One reader inquired regarding the Camping Jenga post:
If Amram was Aaron’s dad, how on earth do we account for the 430 year sojourn in Egypt?
I answer as follows:
The Israelites did not sojourn 430 years in Egypt. This is one of the first mistakes that Mr. Camping has made in his claims regarding the matter, though it is certainly not the most significant or plain of his mistakes. Look at the verses that are relevant more closely:
Now the sojourning of the children of Israel, who dwelt in Egypt, was four hundred and thirty years. And it came to pass at the end of the four hundred and thirty years, even the selfsame day it came to pass, that all the hosts of the LORD went out from the land of Egypt.
Genesis 15:13 And he said unto Abram, Know of a surety that thy seed shall be a stranger in a land that is not theirs, and shall serve them; and they shall afflict them four hundred years;
You will notice that neither of these verses say that the Hebrews were in Egypt for 430 years, but that they were sojourning for 430 years. When we compare Scripture to Scripture, we discover what the starting point of the 430 years is:
Now to Abraham and his seed were the promises made. He saith not, And to seeds, as of many; but as of one, And to thy seed, which is Christ. And this I say, that the covenant, that was confirmed before of God in Christ, the law, which was four hundred and thirty years after, cannot disannul, that it should make the promise of none effect.
Paul here clearly explains that the promise came to Abraham 430 years before the giving of the law. Therefore, the 430 years should be counted not from the entry into Egypt by Jacob and his sons and grandsons, but from the date of the promise.
This particular commenter didn’t specifically state whether he accepts Mr. Camping’s chronology, but let’s be perfectly clear: if one accepts Mr. Camping’s chronology, one contradicts Paul in Galatians 3:16-17, because Mr. Camping’s chronology makes the period from the promise to the law much longer than 430 years. In fact, Mr. Camping dates the birth of Isaac at 2068 B.C. and the exodus at 1447 B.C., over 600 years later. (Biblical Calendar of History, pp. 6-7)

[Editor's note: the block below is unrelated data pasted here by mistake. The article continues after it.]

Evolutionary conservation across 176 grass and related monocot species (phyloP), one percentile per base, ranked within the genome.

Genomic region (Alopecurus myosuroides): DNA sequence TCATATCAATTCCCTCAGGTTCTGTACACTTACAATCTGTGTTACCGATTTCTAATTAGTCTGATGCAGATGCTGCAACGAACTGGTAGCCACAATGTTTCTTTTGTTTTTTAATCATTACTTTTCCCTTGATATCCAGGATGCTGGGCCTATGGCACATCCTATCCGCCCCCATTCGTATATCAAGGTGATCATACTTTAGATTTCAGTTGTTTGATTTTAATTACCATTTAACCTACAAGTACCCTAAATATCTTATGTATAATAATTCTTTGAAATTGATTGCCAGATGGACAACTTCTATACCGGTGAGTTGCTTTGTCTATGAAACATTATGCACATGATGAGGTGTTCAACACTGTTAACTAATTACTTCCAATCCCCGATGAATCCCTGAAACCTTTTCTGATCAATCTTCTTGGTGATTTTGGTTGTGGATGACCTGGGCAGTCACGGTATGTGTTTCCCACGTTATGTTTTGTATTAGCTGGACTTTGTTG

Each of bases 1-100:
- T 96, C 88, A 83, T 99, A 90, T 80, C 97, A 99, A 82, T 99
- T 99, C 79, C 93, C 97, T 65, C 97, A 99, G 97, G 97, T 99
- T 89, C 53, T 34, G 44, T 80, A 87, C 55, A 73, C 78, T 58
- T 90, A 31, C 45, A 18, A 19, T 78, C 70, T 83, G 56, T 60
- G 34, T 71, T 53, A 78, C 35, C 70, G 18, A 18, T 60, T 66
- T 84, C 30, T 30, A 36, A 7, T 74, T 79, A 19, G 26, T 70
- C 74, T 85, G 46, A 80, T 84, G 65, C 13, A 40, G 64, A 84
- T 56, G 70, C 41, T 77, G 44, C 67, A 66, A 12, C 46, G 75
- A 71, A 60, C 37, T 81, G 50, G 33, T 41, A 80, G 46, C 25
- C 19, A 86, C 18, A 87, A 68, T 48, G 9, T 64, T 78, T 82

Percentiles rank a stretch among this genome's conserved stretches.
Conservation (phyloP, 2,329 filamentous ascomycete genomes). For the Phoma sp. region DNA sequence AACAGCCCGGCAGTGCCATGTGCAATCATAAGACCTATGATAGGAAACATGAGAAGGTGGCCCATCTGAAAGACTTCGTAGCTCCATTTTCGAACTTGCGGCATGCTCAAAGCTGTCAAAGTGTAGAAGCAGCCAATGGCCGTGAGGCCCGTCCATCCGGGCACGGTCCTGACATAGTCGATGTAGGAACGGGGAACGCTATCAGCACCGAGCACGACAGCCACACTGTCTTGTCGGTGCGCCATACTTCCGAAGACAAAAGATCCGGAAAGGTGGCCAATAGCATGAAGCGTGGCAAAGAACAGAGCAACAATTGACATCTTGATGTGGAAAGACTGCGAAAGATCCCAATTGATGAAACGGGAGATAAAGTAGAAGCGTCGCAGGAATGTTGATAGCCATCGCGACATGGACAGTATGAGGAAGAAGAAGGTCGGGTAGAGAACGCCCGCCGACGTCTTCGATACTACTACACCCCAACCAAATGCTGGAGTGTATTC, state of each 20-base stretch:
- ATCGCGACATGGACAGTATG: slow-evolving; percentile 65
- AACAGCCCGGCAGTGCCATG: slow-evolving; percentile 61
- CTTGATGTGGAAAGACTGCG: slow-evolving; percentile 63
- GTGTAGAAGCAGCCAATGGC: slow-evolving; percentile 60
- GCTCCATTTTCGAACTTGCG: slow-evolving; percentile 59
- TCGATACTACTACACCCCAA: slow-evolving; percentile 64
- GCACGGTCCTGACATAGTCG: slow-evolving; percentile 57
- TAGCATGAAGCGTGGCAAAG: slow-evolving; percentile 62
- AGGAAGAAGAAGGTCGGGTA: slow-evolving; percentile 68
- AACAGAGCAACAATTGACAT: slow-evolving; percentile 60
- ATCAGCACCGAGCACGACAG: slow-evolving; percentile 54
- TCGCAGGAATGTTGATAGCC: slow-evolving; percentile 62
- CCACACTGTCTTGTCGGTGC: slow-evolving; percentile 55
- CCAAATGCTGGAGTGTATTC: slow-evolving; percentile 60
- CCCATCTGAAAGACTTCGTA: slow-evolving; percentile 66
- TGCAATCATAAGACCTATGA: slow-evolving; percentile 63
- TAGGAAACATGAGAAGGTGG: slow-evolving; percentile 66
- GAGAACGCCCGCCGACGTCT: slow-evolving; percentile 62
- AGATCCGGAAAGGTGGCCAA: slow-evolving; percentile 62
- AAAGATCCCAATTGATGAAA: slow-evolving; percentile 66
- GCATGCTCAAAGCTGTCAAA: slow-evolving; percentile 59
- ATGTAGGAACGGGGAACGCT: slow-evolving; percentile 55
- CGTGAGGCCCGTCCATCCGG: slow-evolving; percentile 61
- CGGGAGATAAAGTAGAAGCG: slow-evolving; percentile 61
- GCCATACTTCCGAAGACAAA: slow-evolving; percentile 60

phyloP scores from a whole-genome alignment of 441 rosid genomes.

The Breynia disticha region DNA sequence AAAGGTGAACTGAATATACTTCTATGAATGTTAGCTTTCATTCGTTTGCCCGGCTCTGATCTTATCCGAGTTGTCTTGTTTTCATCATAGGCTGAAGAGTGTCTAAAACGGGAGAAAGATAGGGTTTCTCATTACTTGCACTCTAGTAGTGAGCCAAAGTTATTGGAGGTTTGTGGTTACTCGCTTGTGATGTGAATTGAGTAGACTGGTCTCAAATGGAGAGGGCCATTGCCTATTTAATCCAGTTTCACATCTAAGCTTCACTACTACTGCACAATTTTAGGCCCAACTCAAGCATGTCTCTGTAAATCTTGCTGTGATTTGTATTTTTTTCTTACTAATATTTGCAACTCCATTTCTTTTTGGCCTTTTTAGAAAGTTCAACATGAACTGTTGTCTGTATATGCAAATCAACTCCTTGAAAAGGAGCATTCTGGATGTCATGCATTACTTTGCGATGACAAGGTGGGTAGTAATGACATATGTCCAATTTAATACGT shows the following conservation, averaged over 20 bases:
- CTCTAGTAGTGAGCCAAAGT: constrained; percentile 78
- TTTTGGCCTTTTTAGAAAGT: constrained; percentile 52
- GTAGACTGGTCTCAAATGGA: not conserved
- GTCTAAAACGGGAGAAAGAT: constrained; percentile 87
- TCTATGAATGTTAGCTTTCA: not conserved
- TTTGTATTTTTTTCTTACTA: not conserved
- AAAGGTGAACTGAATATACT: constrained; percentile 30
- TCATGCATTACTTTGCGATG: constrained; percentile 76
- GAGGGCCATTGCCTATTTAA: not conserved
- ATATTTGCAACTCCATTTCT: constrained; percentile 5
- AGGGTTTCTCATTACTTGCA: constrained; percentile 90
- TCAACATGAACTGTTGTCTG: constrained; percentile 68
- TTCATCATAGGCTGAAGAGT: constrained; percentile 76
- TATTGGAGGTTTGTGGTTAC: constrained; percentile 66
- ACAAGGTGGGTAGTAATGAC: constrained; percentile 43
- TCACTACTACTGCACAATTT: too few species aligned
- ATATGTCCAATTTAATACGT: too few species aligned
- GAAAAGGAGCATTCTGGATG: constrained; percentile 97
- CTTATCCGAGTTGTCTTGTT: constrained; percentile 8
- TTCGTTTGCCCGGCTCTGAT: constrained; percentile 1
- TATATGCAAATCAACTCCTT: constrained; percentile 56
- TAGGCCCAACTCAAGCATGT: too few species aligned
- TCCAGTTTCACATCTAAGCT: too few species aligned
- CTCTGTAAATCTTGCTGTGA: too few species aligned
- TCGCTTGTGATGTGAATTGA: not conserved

Recall as well the remainder of the promise:
And he said unto Abram, Know of a surety that thy seed shall be a stranger in a land that is not theirs, and shall serve them; and they shall afflict them four hundred years; and also that nation, whom they shall serve, will I judge: and afterward shall they come out with great substance. And thou shalt go to thy fathers in peace; thou shalt be buried in a good old age. but in the fourth generation they shall come hither again: for the iniquity of the Amorites is not yet full.
Abraham died seeing only his grandson Jacob, but not his great-grandchildren from Jacob. We know this from the fact that Abraham died at 175 (Genesis 25:7), that his son Isaac was born when Abraham was 100 (Genesis 17:17), and that Jacob was born when Isaac was 60 (Genesis 26:26).
Who then is the fourth generation? It is the fourth generation of descendants that Abraham did not see.
1) Levi, the son of Jacob
2) Kohath, the son of Levi
3) Amram, the son of Kohath
4) Aaron and Moses, the sons of Amram
But again, if one takes Mr. Camping’s view, one must deny the truth of the promise to Abraham, because if Amram was not Moses’ and Aaron’s father, then they were more than four generations past Abraham’s death. I realize that Mr. Camping attempts to defuse this objection by suggesting an odd way of doing the chronology, such that “generation” is actually not the way we consider generations today.
So, as you can see, Mr. Camping’s error regarding the relatively simple question of “who is Moses’ father?” (correct answer, according to Exodus 6:20, Numbers 26:59, 1 Chronicles 6:3, and 1 Chronicles 23:13, is “Amram”) actually ends up in his having not only to deny the plain sense of the term “four generations” but having to contradict Paul’s chronology in Galatians.
Before signing off, for those interested, I’d like to add one additional plain contradiction to the growing pile. You’ll recall that Mr. Camping’s chronology calculated 430 years thus:
Levi (77 years in Egypt)
Kohath (133 years in Egypt)
Amram (137 years in Egypt)
Aaron (83 years in Egypt)
Total = 430 years total time
The last plain contradiction that I’ll point out is this. Kohath was Levi’s son (Exodus 6:16), Kohath lived a total of 133 years (Exodcuse 6:18), and Kohath came into Egypt with Levi (Genesis 46:8-26, especially vs. 11). Thus, Kohath was born before he and Levi came into Egypt, and Levi’s time in Egypt is not properly added to Kohath’s time in Egypt, since their time in Egypt was overlapping.
In case anyone thinks that this was a different Kohath in Genesis 46 as opposed to Exodus 6, Scripture confirms the identity of Kohath for us:
Genesis 46:11 And the sons of Levi; Gershon, Kohath, and Merari.
Exodus 6:16 And these are the names of the sons of Levi according to their generations; Gershon, and Kohath, and Merari: and the years of the life of Levi were an hundred thirty and seven years.
(I’ve included an addendum with quotations from Gill, Calvin, and Henry at my own blog – link)